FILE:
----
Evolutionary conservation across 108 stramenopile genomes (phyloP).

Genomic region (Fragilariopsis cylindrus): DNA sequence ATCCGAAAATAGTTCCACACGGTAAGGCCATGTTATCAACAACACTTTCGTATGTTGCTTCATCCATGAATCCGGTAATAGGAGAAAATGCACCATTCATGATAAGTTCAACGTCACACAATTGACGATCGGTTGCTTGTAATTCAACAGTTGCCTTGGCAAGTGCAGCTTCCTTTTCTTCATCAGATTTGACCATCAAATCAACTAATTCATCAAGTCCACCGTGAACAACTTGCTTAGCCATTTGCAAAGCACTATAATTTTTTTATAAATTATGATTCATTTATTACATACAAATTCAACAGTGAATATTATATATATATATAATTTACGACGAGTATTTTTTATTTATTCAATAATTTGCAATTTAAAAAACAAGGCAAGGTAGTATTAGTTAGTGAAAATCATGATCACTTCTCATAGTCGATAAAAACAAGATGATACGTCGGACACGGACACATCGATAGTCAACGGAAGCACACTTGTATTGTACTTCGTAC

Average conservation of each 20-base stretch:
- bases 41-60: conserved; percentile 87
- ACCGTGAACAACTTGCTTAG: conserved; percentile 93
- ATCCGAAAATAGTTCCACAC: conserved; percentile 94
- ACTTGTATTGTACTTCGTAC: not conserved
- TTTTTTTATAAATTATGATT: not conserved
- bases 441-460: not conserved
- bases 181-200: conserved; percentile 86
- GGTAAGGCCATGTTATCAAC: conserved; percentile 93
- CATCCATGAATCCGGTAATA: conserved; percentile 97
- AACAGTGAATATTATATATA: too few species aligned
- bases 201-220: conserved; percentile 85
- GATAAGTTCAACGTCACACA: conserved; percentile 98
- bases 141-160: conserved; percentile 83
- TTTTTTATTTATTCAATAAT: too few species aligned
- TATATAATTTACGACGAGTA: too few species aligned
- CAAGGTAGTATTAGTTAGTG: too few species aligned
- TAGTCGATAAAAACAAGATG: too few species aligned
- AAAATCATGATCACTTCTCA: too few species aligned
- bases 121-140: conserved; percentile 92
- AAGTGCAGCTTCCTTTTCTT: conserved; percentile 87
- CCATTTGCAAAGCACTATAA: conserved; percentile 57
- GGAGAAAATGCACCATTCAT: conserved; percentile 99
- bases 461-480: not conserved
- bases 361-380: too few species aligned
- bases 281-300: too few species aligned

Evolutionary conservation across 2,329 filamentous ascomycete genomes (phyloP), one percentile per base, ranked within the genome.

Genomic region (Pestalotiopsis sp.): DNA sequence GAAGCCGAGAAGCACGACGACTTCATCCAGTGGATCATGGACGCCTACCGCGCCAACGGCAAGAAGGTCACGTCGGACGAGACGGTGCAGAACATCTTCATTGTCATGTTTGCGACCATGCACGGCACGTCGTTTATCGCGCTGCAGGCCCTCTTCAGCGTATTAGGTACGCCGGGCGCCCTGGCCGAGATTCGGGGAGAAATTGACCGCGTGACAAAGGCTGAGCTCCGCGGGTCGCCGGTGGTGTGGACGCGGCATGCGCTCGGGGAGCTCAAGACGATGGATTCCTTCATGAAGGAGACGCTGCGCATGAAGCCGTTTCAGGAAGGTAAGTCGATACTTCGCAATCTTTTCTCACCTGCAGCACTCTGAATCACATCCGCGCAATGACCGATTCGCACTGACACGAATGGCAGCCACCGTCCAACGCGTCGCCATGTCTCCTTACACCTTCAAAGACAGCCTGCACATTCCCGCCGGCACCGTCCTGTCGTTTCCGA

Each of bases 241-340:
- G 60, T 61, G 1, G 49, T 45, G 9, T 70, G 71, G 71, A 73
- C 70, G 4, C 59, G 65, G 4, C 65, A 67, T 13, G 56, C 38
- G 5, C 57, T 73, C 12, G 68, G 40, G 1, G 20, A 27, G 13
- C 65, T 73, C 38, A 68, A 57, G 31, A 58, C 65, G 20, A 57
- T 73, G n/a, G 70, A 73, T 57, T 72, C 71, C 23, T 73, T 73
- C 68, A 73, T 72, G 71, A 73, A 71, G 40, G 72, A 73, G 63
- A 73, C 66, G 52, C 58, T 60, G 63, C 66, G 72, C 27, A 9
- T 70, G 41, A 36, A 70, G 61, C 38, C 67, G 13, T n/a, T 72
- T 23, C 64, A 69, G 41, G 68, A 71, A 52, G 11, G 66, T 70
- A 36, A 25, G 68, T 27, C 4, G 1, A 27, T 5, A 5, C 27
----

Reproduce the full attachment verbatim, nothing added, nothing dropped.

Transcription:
Evolutionary conservation across 108 stramenopile genomes (phyloP).

Genomic region (Fragilariopsis cylindrus): DNA sequence ATCCGAAAATAGTTCCACACGGTAAGGCCATGTTATCAACAACACTTTCGTATGTTGCTTCATCCATGAATCCGGTAATAGGAGAAAATGCACCATTCATGATAAGTTCAACGTCACACAATTGACGATCGGTTGCTTGTAATTCAACAGTTGCCTTGGCAAGTGCAGCTTCCTTTTCTTCATCAGATTTGACCATCAAATCAACTAATTCATCAAGTCCACCGTGAACAACTTGCTTAGCCATTTGCAAAGCACTATAATTTTTTTATAAATTATGATTCATTTATTACATACAAATTCAACAGTGAATATTATATATATATATAATTTACGACGAGTATTTTTTATTTATTCAATAATTTGCAATTTAAAAAACAAGGCAAGGTAGTATTAGTTAGTGAAAATCATGATCACTTCTCATAGTCGATAAAAACAAGATGATACGTCGGACACGGACACATCGATAGTCAACGGAAGCACACTTGTATTGTACTTCGTAC

Average conservation of each 20-base stretch:
- bases 41-60: conserved; percentile 87
- ACCGTGAACAACTTGCTTAG: conserved; percentile 93
- ATCCGAAAATAGTTCCACAC: conserved; percentile 94
- ACTTGTATTGTACTTCGTAC: not conserved
- TTTTTTTATAAATTATGATT: not conserved
- bases 441-460: not conserved
- bases 181-200: conserved; percentile 86
- GGTAAGGCCATGTTATCAAC: conserved; percentile 93
- CATCCATGAATCCGGTAATA: conserved; percentile 97
- AACAGTGAATATTATATATA: too few species aligned
- bases 201-220: conserved; percentile 85
- GATAAGTTCAACGTCACACA: conserved; percentile 98
- bases 141-160: conserved; percentile 83
- TTTTTTATTTATTCAATAAT: too few species aligned
- TATATAATTTACGACGAGTA: too few species aligned
- CAAGGTAGTATTAGTTAGTG: too few species aligned
- TAGTCGATAAAAACAAGATG: too few species aligned
- AAAATCATGATCACTTCTCA: too few species aligned
- bases 121-140: conserved; percentile 92
- AAGTGCAGCTTCCTTTTCTT: conserved; percentile 87
- CCATTTGCAAAGCACTATAA: conserved; percentile 57
- GGAGAAAATGCACCATTCAT: conserved; percentile 99
- bases 461-480: not conserved
- bases 361-380: too few species aligned
- bases 281-300: too few species aligned

Evolutionary conservation across 2,329 filamentous ascomycete genomes (phyloP), one percentile per base, ranked within the genome.

Genomic region (Pestalotiopsis sp.): DNA sequence GAAGCCGAGAAGCACGACGACTTCATCCAGTGGATCATGGACGCCTACCGCGCCAACGGCAAGAAGGTCACGTCGGACGAGACGGTGCAGAACATCTTCATTGTCATGTTTGCGACCATGCACGGCACGTCGTTTATCGCGCTGCAGGCCCTCTTCAGCGTATTAGGTACGCCGGGCGCCCTGGCCGAGATTCGGGGAGAAATTGACCGCGTGACAAAGGCTGAGCTCCGCGGGTCGCCGGTGGTGTGGACGCGGCATGCGCTCGGGGAGCTCAAGACGATGGATTCCTTCATGAAGGAGACGCTGCGCATGAAGCCGTTTCAGGAAGGTAAGTCGATACTTCGCAATCTTTTCTCACCTGCAGCACTCTGAATCACATCCGCGCAATGACCGATTCGCACTGACACGAATGGCAGCCACCGTCCAACGCGTCGCCATGTCTCCTTACACCTTCAAAGACAGCCTGCACATTCCCGCCGGCACCGTCCTGTCGTTTCCGA

Each of bases 241-340:
- G 60, T 61, G 1, G 49, T 45, G 9, T 70, G 71, G 71, A 73
- C 70, G 4, C 59, G 65, G 4, C 65, A 67, T 13, G 56, C 38
- G 5, C 57, T 73, C 12, G 68, G 40, G 1, G 20, A 27, G 13
- C 65, T 73, C 38, A 68, A 57, G 31, A 58, C 65, G 20, A 57
- T 73, G n/a, G 70, A 73, T 57, T 72, C 71, C 23, T 73, T 73
- C 68, A 73, T 72, G 71, A 73, A 71, G 40, G 72, A 73, G 63
- A 73, C 66, G 52, C 58, T 60, G 63, C 66, G 72, C 27, A 9
- T 70, G 41, A 36, A 70, G 61, C 38, C 67, G 13, T n/a, T 72
- T 23, C 64, A 69, G 41, G 68, A 71, A 52, G 11, G 66, T 70
- A 36, A 25, G 68, T 27, C 4, G 1, A 27, T 5, A 5, C 27